A rigorous model of reflex function indicates that position and force feedback are flexibly tuned to position and force tasks.

Mugge W, Abbink DA, Schouten AC, Dewald JP, van der Helm FC - Exp Brain Res (2009)

Frequency domain validation of the parametric fit for a typical subject. Magnitude and phase of the parameterized model (solid line) are shown on top of the frequency response function from the ARMAX-approximated signals (averaged over four repetitions, represented by a dotted line). As a reference, the spectral frequency response function estimated from the measured signals (averaged over four repetitions) is shown by the dashed line. The admittances in response to a 0.7 Hz perturbation bandwidth are presented for FT (left), RT (middle) and PT (right)
© Copyright Policy
Related In: Results  -  Collection

Show All Figures
getmorefigures.php?uid=PMC2821582&req=5

Fig8: Frequency domain validation of the parametric fit for a typical subject. Magnitude and phase of the parameterized model (solid line) are shown on top of the frequency response function from the ARMAX-approximated signals (averaged over four repetitions, represented by a dotted line). As a reference, the spectral frequency response function estimated from the measured signals (averaged over four repetitions) is shown by the dashed line. The admittances in response to a 0.7 Hz perturbation bandwidth are presented for FT (left), RT (middle) and PT (right)
Mentions: The fit procedure yielded a parameterized model that accurately captures the dynamics: Fig. 8 shows the magnitude and phase of the admittances during FT, RT and PT as estimated with the parameter fit (solid line), with the ARMAX-approximated signals (dashed line) and with the measured signals (dotted line).Fig. 8

Bottom Line: This study aims to quantify the separate contributions of muscle force feedback, muscle spindle activity and co-contraction to the performance of voluntary tasks ("reduce the influence of perturbations on maintained force or position").Inhibitory, as well as excitatory force feedback, was needed to account for the full range of measured experimental behaviors.In conclusion, force feedback plays an important role in the studied motion control tasks (excitatory during position tasks and inhibitory during force tasks), implying that spindle-mediated feedback is not the only significant adaptive system that contributes to the maintenance of posture or force.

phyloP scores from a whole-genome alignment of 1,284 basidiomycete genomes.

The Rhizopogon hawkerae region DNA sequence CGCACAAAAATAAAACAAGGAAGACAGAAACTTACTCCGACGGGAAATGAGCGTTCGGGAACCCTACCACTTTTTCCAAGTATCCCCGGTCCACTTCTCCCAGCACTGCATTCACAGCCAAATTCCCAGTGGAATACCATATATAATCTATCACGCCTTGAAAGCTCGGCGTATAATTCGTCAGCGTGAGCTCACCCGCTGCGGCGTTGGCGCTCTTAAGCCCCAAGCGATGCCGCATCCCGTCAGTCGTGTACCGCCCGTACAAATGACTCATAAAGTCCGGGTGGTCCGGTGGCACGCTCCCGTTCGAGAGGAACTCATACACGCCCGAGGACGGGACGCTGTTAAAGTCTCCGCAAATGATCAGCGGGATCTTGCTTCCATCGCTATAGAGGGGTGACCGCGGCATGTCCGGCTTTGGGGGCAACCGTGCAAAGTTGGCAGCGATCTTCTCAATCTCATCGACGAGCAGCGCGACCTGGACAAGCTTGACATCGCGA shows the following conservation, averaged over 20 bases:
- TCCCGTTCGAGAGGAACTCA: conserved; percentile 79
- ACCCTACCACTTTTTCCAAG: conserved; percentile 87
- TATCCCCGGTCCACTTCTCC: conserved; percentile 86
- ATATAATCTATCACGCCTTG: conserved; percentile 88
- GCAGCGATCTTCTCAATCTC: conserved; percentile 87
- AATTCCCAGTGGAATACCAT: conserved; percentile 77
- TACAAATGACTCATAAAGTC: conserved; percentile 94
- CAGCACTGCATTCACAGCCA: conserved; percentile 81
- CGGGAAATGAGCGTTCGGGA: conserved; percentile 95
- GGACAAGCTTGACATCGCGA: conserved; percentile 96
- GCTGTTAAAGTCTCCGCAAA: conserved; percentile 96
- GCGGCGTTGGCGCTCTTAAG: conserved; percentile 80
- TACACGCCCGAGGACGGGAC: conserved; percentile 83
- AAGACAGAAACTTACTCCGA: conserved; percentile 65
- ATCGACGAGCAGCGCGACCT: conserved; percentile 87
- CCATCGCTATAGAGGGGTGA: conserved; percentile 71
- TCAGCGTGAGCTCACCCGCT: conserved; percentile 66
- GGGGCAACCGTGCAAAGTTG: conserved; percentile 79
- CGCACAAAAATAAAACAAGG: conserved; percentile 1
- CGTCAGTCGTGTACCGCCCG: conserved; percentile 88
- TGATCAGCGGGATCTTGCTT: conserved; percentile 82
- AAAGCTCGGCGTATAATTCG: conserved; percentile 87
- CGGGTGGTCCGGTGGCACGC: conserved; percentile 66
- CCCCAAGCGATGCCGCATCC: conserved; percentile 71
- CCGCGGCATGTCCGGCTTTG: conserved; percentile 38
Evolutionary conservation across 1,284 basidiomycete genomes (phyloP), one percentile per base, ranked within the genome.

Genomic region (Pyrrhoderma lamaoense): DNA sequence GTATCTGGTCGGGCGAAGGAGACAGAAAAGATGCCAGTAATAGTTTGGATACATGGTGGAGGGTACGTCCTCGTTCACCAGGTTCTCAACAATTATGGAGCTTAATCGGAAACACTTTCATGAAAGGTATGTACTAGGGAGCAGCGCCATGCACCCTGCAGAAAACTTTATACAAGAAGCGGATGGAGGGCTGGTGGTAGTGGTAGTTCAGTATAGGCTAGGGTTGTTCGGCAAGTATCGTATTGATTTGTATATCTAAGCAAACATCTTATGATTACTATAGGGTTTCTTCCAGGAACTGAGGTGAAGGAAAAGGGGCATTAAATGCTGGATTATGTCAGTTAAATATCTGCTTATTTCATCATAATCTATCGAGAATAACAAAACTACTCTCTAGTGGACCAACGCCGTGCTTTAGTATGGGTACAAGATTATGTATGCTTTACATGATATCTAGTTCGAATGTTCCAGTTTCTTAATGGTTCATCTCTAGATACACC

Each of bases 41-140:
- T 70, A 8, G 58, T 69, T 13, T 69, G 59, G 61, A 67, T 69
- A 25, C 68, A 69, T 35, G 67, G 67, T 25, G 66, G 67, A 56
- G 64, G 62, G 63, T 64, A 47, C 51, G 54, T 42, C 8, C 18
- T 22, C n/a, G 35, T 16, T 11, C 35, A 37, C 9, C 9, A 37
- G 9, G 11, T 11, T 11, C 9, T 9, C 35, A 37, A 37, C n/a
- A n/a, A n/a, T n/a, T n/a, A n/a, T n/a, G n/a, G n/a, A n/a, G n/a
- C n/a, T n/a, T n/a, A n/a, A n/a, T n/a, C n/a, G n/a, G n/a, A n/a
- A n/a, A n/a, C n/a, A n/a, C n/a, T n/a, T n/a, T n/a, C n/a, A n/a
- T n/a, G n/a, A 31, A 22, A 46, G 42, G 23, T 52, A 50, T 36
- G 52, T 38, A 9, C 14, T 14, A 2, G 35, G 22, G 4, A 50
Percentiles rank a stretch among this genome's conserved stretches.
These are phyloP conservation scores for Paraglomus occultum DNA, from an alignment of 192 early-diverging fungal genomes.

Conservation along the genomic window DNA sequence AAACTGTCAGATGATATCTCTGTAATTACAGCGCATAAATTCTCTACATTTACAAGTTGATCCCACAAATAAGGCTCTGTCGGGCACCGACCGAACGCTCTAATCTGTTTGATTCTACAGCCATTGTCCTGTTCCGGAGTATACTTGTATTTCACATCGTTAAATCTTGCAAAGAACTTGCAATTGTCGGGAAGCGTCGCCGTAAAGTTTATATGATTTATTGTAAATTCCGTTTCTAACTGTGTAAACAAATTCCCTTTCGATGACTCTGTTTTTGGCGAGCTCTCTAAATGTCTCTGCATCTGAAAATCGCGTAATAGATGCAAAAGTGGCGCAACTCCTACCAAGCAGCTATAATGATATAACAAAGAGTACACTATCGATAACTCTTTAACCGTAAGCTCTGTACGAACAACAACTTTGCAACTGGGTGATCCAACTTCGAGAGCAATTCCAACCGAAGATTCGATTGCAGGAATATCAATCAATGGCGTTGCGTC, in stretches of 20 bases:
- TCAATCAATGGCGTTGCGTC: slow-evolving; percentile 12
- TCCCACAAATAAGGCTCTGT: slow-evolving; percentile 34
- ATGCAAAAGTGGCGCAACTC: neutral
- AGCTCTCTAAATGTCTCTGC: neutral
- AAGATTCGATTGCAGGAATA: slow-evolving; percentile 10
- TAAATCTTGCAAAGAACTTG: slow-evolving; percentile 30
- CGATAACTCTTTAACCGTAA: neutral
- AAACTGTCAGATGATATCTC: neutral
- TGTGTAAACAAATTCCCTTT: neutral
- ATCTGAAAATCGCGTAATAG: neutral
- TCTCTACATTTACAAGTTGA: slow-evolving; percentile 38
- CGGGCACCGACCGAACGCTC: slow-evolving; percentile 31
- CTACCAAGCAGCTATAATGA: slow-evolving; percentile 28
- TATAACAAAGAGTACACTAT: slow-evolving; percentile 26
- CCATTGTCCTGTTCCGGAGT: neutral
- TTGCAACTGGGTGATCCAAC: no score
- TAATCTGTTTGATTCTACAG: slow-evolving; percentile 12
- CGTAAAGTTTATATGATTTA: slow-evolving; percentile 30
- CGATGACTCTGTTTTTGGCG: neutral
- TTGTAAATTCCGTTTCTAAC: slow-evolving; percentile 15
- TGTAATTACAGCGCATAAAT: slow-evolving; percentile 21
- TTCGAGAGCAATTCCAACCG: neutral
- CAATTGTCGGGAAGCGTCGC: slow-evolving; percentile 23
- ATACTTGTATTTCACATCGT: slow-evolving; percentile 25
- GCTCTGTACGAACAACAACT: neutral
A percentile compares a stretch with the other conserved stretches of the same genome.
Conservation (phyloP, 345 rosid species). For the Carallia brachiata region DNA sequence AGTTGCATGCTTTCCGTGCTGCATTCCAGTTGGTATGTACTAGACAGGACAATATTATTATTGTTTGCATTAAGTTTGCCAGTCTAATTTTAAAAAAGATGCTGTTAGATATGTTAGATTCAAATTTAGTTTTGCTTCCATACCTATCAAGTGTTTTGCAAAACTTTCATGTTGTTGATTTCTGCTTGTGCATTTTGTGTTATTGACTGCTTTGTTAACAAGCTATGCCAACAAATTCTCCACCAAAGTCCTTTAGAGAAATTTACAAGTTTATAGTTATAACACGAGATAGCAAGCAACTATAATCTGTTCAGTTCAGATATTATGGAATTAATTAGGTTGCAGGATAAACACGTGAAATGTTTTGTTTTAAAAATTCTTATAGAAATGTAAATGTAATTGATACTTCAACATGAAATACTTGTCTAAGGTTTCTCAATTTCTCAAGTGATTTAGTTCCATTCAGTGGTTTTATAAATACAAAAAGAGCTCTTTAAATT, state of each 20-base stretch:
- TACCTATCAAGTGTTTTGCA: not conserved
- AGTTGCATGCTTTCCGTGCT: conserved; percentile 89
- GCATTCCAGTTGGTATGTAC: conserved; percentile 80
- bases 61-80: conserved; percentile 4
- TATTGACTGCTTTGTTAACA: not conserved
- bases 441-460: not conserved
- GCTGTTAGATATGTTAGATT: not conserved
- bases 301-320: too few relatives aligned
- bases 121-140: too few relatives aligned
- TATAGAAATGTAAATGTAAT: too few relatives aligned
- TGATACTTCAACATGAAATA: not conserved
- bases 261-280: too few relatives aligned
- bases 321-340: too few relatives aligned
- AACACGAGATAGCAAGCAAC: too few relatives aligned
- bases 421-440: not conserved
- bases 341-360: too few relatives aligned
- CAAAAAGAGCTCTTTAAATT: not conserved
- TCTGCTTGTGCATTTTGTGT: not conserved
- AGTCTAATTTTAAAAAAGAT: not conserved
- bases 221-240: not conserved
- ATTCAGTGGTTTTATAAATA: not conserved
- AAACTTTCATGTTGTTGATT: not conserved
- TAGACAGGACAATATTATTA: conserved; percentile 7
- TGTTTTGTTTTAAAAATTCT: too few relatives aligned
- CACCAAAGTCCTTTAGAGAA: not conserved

View Article: PubMed Central - PubMed

Affiliation: Laboratory for Neuromuscular Control, Department of Biomechanical Engineering, Mechanical Engineering, Delft University of Technology, Mekelweg 2, 2628 CD Delft, The Netherlands. w.mugge@tudelft.nl

ABSTRACT
This study aims to quantify the separate contributions of muscle force feedback, muscle spindle activity and co-contraction to the performance of voluntary tasks ("reduce the influence of perturbations on maintained force or position"). Most human motion control studies either isolate only one contributor, or assume that relevant reflexive feedback pathways during voluntary disturbance rejection tasks originate mainly from the muscle spindle. Human ankle-control experiments were performed, using three task instructions and three perturbation characteristics to evoke a wide range of responses to force perturbations. During position tasks, subjects (n = 10) resisted the perturbations, becoming more stiff than when being relaxed (i.e., the relax task). During force tasks, subjects were instructed to minimize force changes and actively gave way to imposed forces, thus becoming more compliant than during relax tasks. Subsequently, linear physiological models were fitted to the experimental data. Inhibitory, as well as excitatory force feedback, was needed to account for the full range of measured experimental behaviors. In conclusion, force feedback plays an important role in the studied motion control tasks (excitatory during position tasks and inhibitory during force tasks), implying that spindle-mediated feedback is not the only significant adaptive system that contributes to the maintenance of posture or force.

Show MeSH
Related in: MedlinePlus